The Universe

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Mar 23, 2013
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Didn't think this needed another thread, but wanted to post. Pretty impressive test flight of the SpaceX Falcon Heavy.

SpaceX Launches Falcon Heavy In Spectacular Show


SpaceX's Falcon Heavy, the world's most powerful rocket, thundered to life and shot away from Florida Tuesday on the power of 27 engines and nearly 5 million pounds of thrust, kicking off a spectacular maiden flight to send founder Elon Musk's cherry red Tesla Roadster on a "just for fun" journey beyond the orbit of Mars.


It was easily the loudest and possibly most dramatic launch from Florida's "Space Coast" since NASA's space shuttle was retired in 2011 with the Falcon Heavy, made up of three strapped-together core stages powered by nine engines each, putting on a dazzling show for tourists and area residents jamming nearby roads and beaches.

Spectacular as it was, the launching was just the appetizer for a long-awaited test flight. Eight minutes after the rocket took off, two of the three Falcon 9 core stages that helped power the vehicle out of the lower atmosphere made rocket-powered descents to side-by-side touchdowns at the Cape Canaveral Air Force Station, generating thunderous sonic booms as they slowed for landing.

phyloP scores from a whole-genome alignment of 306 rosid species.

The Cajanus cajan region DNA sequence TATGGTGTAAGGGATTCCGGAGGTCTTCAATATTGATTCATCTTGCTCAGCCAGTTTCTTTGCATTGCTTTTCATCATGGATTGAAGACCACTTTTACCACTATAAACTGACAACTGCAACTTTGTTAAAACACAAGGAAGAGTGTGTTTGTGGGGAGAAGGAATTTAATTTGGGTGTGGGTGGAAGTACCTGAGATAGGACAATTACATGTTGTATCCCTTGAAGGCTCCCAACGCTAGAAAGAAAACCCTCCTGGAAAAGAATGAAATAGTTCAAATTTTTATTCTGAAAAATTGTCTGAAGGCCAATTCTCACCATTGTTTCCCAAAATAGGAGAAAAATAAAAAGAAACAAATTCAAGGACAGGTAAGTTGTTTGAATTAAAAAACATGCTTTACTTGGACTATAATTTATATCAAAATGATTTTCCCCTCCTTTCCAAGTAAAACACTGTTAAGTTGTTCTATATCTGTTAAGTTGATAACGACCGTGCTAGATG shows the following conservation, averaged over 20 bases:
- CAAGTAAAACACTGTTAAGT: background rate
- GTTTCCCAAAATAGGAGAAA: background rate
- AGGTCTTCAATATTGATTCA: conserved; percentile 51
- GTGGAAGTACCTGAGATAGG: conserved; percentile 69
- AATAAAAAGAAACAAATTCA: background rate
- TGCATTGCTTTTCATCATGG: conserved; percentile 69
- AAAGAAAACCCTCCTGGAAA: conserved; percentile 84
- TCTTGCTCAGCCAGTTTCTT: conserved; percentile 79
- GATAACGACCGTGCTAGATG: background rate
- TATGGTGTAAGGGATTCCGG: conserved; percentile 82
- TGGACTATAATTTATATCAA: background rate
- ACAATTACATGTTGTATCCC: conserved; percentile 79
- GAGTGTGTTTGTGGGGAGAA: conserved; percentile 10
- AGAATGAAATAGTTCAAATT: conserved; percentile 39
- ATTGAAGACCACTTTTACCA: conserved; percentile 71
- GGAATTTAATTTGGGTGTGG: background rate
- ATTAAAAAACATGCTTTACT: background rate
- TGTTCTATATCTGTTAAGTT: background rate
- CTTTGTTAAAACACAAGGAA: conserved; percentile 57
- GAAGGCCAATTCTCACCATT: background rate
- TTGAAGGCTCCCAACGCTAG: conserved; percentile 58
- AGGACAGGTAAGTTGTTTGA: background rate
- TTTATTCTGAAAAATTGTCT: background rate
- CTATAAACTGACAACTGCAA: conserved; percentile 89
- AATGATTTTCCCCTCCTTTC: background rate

http://www.newson6.com/story/37439936/spacex-launches-falcon-heavy-in-spectacular-show
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The video in the story is worth a few minutes of your time.
 

Boomer.....

Territorial Marshal
Feb 15, 2007
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OKC
New Mars discoveries advance case for possible life

CAPE CANAVERAL, Fla. (AP) — New Mars discoveries are advancing the case for possible life on the red planet, past or even present.

Scientists reported Thursday that NASA's Curiosity rover has found potential building blocks of life in an ancient Martian lakebed. Hints have been found before, but this is the best evidence yet.

The organic molecules preserved in 3.5 billion-year-old bedrock in Gale Crater — believed to once contain a shallow lake the size of Florida's Lake Okeechobee — suggest conditions back then may have been conducive to life. That leaves open the possibility that microorganisms once populated our planetary neighbor and still might.

"The chances of being able to find signs of ancient life with future missions, if life ever was present, just went up," said Curiosity's project scientist, Ashwin Vasavada of NASA's Jet Propulsion Laboratory in Pasadena, California.

https://www.circa.com/story/2018/06/07/new-mars-discoveries-advance-case-for-possible-life